'After Earth': Science Fact or Fiction?

Jaden Smith With Volcano in "After Earth"
Jaden Smith stars in Columbia Pictures' "After Earth," also starring Will Smith. (Image credit: Columbia Pictures)

Sometimes, you just have to go with it.

Science-fiction movies fulfill people's desire to escape to an alternate reality, but in the process, they often play fast and loose with the scientific facts.

For instance, in the movie "After Earth," in theaters beginning May 31, the planet essentially kicks out humanity by inducing a wave of tsunamis, earthquakes and other calamities. Then, 1,000 years later, a spaceship crashes onto Earth, leaving the characters played by Will and Jaden Smith to brave the now hostile planet. [See images from the movie "After Earth"]

But could the movie's scenario really happen on Earth?

Not likely, several scientists say. From the extreme atmospheric changes to the lightning-fast evolution of animals, the film takes a number of liberties with science.

Still, big summer blockbusters can often be persuasive tools for spreading scientific ideas to a wide audience — even if the story itself is totally implausible, experts say.

Science sketchy

Though it's certainly true that human beings are causing massive damage to the planet, the story's premise is not remotely realistic, said David Wake, an evolutionary biologist and curator at the Museum of Vertebrate Zoology at the University of California, Berkeley.

For instance, in the movie, Earth's atmosphere becomes unbreathable for humans, but not other wildlife. However, in reality, "If the Earth becomes hostile to humans, it's going to be hostile to most other creatures," said Jerry Coyne, an evolutionary biologist at the University of Chicago.

In order for that to happen, oxygen and carbon-dioxide levels would have to plummet, Wake said.

"Boy, that's a large-magnitude climate change," Wake told LiveScience.

It's extremely unlikely that such a transformation could occur in just 1,000 years — especially if humans, the main drivers of climate change, were to abandon the planet, several scientists said.

In addition, animals and plants couldn't evolve traits to survive such radical changes as quickly as shown in the movie. On average, between a half-million and 5 million years are needed for new species to evolve. Therefore, the planetary changes depicted would cause mass extinctions, not buff organisms, Coyne said.

Spurring interest?

But even though the science is more fiction than fact, sci-fi movies with just a kernel of truth can not only inspire future scientists, but also have an impact on public perception in ways that scientifically accurate movies rarely do, said Randy Olson, a scientist-turned-filmmaker and the author of "Don't Be Such a Scientist" (Island Press, 2009).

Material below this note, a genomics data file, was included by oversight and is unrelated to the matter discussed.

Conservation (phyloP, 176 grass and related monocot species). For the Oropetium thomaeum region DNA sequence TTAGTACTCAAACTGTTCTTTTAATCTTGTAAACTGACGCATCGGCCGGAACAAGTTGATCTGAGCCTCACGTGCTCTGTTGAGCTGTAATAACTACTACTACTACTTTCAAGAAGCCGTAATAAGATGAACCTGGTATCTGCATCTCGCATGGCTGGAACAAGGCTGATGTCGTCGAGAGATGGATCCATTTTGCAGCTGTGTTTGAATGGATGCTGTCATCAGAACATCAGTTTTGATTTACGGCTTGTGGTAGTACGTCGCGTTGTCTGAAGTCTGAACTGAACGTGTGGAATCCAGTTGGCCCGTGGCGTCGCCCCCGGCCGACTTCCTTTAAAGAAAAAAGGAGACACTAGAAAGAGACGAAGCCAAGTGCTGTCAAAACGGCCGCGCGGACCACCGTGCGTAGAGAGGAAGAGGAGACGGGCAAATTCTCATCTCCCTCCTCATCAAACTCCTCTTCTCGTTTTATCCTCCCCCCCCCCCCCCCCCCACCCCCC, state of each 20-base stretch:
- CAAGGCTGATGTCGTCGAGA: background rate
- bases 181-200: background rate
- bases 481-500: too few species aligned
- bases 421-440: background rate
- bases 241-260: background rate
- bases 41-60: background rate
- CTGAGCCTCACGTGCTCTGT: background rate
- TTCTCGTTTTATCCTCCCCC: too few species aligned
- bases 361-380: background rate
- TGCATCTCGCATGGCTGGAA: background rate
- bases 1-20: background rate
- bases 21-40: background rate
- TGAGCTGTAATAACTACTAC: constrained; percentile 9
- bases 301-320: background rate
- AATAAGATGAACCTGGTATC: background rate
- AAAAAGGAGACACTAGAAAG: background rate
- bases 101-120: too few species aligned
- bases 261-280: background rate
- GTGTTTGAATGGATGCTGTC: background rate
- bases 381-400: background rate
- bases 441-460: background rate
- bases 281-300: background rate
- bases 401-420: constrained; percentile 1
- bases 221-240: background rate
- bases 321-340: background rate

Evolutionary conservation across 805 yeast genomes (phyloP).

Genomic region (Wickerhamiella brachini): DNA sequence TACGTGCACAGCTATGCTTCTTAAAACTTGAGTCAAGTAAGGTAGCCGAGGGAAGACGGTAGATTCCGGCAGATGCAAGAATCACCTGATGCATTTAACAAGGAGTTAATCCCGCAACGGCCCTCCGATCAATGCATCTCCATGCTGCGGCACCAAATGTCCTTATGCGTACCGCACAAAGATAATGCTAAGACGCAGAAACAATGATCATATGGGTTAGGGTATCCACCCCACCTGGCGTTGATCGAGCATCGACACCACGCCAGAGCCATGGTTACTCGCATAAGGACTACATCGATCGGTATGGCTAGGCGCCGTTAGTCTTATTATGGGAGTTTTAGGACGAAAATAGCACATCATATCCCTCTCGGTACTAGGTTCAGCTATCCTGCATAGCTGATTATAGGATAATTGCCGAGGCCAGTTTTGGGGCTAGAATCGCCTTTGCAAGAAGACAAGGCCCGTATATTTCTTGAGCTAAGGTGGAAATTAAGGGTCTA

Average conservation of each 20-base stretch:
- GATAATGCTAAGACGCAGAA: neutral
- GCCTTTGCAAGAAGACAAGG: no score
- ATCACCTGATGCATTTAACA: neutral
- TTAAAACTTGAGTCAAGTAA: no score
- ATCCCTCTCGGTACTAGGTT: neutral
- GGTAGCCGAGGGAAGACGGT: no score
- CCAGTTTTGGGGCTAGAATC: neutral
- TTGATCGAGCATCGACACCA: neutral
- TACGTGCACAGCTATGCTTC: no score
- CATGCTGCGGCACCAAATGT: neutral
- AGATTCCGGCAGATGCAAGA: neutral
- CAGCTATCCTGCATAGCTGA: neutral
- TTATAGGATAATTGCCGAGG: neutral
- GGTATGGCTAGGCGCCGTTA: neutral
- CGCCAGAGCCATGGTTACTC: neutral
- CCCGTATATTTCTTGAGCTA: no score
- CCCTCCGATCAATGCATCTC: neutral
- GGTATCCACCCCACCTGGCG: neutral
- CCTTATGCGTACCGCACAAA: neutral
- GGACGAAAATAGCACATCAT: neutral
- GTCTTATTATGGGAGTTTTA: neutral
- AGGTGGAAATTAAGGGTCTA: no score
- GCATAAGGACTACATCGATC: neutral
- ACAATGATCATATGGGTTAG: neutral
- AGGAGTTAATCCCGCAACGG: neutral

For instance, one study suggested the far-fetched movie "The Day After Tomorrow," in which global warming leads to a new ice age, may have done more to convince people that humans can change the climate than Al Gore's documentary "An Inconvenient Truth," Olson said.

"It reached an enormous audience," Olson said. "But if you went to a deeper level, the science was cockamamie."

Sometimes, science-fiction movies can serve as the jumping-off point for further research, said Joseph Levine, the co-author along with Ken Miller, of the widely used textbook "Biology" (Prentice Hall, 2010).

In the case of "After Earth," for instance, Levine is hoping the kernel of truth — that human activities are stressing the planet and spurring global changes — will motivate teachers to send their students to a page on the "After Earth" website that talks about carbon footprints and the implications of climate change.

"There is so much misinformation and disinformation about climate," Levine told LiveScience. The hope is that the new movie may "reach as many different demographics as possible to try and correct this lack of understanding."

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Tia Ghose
Managing Editor

Tia is the managing editor and was previously a senior writer for Live Science. Her work has appeared in Scientific American, Wired.com and other outlets. She holds a master's degree in bioengineering from the University of Washington, a graduate certificate in science writing from UC Santa Cruz and a bachelor's degree in mechanical engineering from the University of Texas at Austin. Tia was part of a team at the Milwaukee Journal Sentinel that published the Empty Cradles series on preterm births, which won multiple awards, including the 2012 Casey Medal for Meritorious Journalism.